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What I tried :

$$\int \frac {\log x}{\sqrt {1-x^2}} dx$$

$$= \log x \int \frac {1}{\sqrt {1-x^2}} dx - \int \frac{1}{x} \left(\int \frac {1}{\sqrt {1-x^2}} \, dx\right) \, dx$$

Now,

$$\int \frac {1}{\sqrt {1-x^2}} \, dx = \arcsin x + c$$

But inputting this into the $\displaystyle\int \frac{1}{x} \int \left(\frac {1}{\sqrt {1-x^2}} \, dx\right) \,dx$ part is not getting me into a neat solution. Looks like there is some complex solution of the problem, but I don't know how to solve complex integration. What I did is :

$$\int \frac{1}{x} \int \left(\frac {1}{\sqrt {1-x^2}} \, dx\right) \, dx$$

$$= \int y \cot y \, dy \text{ where } y = \arcsin x$$

$$= y \ln |\sin y| - \int \ln |\sin y |dy$$

So will you plz help me in one of the two ways:

  1. $\displaystyle\int y \cot y \, dy = \text{?}$ or $\displaystyle\int \ln |\sin y | \, dy = \text{?}$

  2. Any better/neater solution of the original problem ?

I saw this question in MSE but in definite integral form, (which is okay), but not sure about this indefinite form.Thanks.

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  • $\begingroup$ Set $x=\sin y$ and use math.stackexchange.com/questions/37829/… $\endgroup$ – lab bhattacharjee Jul 20 '16 at 4:44
  • $\begingroup$ Yes I did $y = \arcsin x$ , I said, also this link again goes back to definite integrals. $\endgroup$ – null Jul 20 '16 at 4:47
  • $\begingroup$ Pulling $\log x$ out of the integral is nonsense, since the integral is with respect to $x$ and $\log x$ depends on $x$. $\qquad$ $\endgroup$ – Michael Hardy Jul 31 '16 at 4:34
  • $\begingroup$ The most important thing here is that if ever anyone was begging for INTEGRATION BY PARTS, this is it. Notice that you can easily differentiate $\log x$, getting $\dfrac d {dx} \log x = \dfrac 1 x$, and you can easily antidifferentiate $\dfrac 1 {\sqrt{1-x^2}}$, getting $\arcsin x$. In integration by parts you have $\displaystyle \int u\,dv$, and you always differentiate $u$ and antidifferentiate $dv$. $\qquad$ $\endgroup$ – Michael Hardy Jul 31 '16 at 4:36
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I do not think that we could find a closed form expression except using very special and complex function.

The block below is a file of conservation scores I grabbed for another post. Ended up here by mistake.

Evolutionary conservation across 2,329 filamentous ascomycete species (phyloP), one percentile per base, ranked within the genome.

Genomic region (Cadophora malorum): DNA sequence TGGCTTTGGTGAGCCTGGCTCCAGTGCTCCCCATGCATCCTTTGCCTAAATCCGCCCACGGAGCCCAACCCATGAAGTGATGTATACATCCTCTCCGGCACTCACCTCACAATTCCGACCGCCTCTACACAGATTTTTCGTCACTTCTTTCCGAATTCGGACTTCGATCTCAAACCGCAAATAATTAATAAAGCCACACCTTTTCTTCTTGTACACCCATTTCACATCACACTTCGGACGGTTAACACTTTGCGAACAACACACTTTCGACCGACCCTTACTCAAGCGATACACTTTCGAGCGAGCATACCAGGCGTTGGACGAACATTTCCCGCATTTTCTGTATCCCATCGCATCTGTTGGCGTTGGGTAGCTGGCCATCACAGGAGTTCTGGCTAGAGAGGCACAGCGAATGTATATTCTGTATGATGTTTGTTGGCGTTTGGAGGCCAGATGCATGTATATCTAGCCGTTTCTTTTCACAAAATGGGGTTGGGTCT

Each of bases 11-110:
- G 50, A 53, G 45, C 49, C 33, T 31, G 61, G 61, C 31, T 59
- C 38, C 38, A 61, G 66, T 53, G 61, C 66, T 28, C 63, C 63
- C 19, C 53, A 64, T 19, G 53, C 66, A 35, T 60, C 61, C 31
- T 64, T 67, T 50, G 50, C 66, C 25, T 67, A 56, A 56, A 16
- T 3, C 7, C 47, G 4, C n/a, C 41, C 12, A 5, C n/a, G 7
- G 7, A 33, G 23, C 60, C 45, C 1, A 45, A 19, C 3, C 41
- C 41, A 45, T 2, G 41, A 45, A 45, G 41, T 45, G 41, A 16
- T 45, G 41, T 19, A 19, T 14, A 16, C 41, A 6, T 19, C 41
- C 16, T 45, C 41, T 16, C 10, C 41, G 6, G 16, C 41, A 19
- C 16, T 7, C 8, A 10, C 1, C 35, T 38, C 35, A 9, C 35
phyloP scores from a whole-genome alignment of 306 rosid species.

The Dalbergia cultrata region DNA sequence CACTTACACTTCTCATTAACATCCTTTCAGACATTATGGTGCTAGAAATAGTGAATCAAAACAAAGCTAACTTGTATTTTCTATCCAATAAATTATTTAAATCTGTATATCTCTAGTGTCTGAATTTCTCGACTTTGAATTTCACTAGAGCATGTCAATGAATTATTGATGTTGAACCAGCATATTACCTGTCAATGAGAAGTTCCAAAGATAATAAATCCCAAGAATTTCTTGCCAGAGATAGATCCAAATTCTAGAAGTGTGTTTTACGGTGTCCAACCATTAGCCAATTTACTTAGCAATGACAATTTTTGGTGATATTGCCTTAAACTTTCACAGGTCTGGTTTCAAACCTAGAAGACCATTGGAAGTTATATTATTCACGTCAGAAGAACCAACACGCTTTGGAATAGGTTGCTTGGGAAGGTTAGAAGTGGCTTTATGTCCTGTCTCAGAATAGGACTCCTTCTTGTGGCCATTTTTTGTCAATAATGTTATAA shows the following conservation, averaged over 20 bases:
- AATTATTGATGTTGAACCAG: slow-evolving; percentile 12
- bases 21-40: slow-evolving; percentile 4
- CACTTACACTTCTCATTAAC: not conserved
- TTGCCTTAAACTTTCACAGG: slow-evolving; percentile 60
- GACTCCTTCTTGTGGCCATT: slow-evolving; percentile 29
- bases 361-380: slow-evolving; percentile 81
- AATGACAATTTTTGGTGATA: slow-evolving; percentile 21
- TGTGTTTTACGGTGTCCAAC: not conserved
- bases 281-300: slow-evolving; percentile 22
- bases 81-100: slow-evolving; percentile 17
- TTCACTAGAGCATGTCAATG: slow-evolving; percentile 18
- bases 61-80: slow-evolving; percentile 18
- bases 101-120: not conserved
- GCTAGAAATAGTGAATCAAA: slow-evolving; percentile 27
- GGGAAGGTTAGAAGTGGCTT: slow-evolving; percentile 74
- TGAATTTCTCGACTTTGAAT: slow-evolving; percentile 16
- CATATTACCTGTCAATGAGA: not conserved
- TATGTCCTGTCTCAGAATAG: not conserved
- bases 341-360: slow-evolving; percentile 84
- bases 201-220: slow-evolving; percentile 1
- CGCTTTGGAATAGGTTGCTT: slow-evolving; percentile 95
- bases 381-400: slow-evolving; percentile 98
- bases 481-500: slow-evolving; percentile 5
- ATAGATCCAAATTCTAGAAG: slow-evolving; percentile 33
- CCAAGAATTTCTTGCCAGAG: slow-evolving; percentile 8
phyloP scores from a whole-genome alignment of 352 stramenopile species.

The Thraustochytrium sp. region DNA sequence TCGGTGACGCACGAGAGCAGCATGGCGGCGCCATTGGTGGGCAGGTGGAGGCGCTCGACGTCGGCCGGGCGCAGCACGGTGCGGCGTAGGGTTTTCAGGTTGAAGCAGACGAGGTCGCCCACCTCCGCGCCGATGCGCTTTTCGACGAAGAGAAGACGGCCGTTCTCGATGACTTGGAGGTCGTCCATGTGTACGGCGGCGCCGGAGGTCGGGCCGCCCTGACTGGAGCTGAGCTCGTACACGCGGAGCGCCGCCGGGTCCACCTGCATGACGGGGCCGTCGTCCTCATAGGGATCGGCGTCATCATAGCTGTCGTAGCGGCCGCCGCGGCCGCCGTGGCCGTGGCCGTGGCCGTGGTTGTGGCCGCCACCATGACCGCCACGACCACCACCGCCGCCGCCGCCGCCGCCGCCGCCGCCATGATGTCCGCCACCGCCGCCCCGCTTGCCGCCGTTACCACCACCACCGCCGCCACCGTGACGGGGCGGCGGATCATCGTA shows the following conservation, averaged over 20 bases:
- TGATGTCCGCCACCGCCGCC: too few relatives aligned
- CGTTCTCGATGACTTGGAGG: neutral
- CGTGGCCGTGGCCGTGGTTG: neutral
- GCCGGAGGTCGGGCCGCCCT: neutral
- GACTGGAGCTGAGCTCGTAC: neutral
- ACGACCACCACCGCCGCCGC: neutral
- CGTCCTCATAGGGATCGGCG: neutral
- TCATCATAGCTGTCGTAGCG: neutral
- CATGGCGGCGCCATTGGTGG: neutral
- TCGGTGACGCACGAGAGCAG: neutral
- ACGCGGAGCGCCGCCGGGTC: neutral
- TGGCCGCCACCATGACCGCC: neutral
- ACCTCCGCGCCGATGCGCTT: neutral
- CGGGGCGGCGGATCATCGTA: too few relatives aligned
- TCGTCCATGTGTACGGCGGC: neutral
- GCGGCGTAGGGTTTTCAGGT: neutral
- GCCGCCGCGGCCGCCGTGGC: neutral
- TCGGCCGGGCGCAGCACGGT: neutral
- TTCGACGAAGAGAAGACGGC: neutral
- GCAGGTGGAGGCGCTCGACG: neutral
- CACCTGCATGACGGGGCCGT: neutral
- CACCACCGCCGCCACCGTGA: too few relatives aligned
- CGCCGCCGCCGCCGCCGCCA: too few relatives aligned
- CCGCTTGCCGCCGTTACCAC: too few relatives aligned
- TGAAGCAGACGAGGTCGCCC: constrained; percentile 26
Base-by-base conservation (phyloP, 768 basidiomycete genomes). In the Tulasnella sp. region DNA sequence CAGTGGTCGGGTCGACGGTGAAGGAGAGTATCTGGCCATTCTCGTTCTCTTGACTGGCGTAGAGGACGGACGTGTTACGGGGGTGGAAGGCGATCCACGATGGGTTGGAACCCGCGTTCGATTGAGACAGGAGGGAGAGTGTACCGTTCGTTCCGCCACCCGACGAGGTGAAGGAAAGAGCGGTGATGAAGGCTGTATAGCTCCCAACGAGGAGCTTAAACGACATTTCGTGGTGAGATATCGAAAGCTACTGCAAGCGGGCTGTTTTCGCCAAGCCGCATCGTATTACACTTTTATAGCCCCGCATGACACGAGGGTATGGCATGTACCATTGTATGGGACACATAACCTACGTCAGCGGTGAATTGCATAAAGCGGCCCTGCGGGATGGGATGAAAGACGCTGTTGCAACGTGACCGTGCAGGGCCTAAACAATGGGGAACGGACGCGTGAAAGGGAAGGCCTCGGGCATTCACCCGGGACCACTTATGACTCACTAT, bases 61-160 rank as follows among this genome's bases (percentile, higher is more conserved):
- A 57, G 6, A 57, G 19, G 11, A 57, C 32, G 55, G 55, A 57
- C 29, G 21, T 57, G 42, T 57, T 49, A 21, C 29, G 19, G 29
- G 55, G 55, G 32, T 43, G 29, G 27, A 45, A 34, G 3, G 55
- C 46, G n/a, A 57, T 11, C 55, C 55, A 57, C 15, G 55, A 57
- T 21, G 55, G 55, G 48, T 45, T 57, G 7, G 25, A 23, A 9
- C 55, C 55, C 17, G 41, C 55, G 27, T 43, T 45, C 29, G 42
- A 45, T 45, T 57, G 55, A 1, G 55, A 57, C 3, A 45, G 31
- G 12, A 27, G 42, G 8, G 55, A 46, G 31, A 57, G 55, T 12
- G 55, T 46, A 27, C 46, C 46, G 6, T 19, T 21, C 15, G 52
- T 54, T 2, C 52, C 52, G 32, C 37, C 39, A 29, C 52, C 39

If $$I=\int \frac {\log (x)}{\sqrt {1-x^2}}dx$$ just as you did using integration by parts $$u=\log(x)\implies du=\frac{dx}x$$ $$dv=\frac {dx}{\sqrt {1-x^2}}\implies v=\sin^{-1}(x)$$ then $$I=\log (x) \sin ^{-1}(x)-\int \frac{\sin ^{-1}(x)}{x}\,dx$$ This last integral could be computed using Taylor series $$\sin^{-1}(x)=\sum^{\infty}_{n=0} \frac{(2n)!}{4^n (n!)^2 (2n+1)} x^{2n+1}\quad\text{ for }|x| \le 1$$ which makes, integrting each term of the expansion, $$\int \frac{\sin ^{-1}(x)}{x}\,dx=\sum^{\infty}_{n=0} \frac{(2n)!}{4^n (n!)^2 (2n+1)^2} x^{2n+1}$$

Just for your curiosity, this last summation corresponds to $$\int \frac{\sin ^{-1}(x)}{x}\,dx=x \,\, _3F_2\left(\frac{1}{2},\frac{1}{2},\frac{1}{2};\frac{3}{2},\frac{3}{2};x^2\right )$$ where appears the generalized hypergeometric function.

What is amazing (at least to me !) is that this monster is quite "close" to $\frac{\pi \log (2)}{2}x $.

Edit

Another possible way is to start with the expansion $$\frac {1}{\sqrt {1-x^2}}=\sum_{n=0}^ \infty \frac{\binom{2 n}{n} }{4^n}x^{2n}$$ That is to say that $$I=\int \frac {\log (x)}{\sqrt {1-x^2}}=\sum_{n=0}^ \infty \frac{\binom{2 n}{n} }{4^n\,(2n+1)^2}\left((2n+1)\log(x)-1 \right)x^{2n+1}$$ $$I=x (\log (x)-1) \, _3F_2\left(\frac{1}{2},\frac{1}{2},\frac{1}{2};\frac{3}{2},\frac{3}{2};x^2\right )+\frac{1}{9} x^3 \log (x) \, _3F_2\left(\frac{3}{2},\frac{3}{2},\frac{3}{2};\frac{5}{2},\frac{5}{2};x^2\right )$$

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One does not need hypergeometric functions to find this antiderivative. It amounts to use poly-logarithms only. We have: \begin{eqnarray} \int \frac{\log(x)}{\sqrt{1-x^2}} dx &\underbrace{=}_{x=\sin(u)}& \int \log(\sin(u) du\\ &\underbrace{=}_{t=\exp(\imath u)}& \int \log(\frac{t-1/t}{2 \imath})\cdot \frac{dt}{\imath t}\\ &=& \int \frac{\log(t-1)+\log(t+1)-\log(2 \imath t)}{\imath t} dt\\ &=& \frac{1}{2} i \left(2 \text{Li}_2(-t)+2 \text{Li}_2(t)+\log ^2(2 i t)+2 \log (1-t) \log (t)-2 \log (t-1) \log (t)\right)\\ &=& \frac{1}{2} i \left(2 \text{Li}_2\left(-i x-\sqrt{1-x^2}\right)+2 \text{Li}_2\left(i x+\sqrt{1-x^2}\right)+2 \pi \arcsin(x)+\left(i \arcsin(x)+\frac{i \pi }{2}+\log (2)\right)^2\right) \end{eqnarray} In particular we have: \begin{equation} \int\limits_0^1 \frac{\log(x)}{\sqrt{1-x^2}} dx = -\frac{\pi}{2} \log(2) \end{equation}

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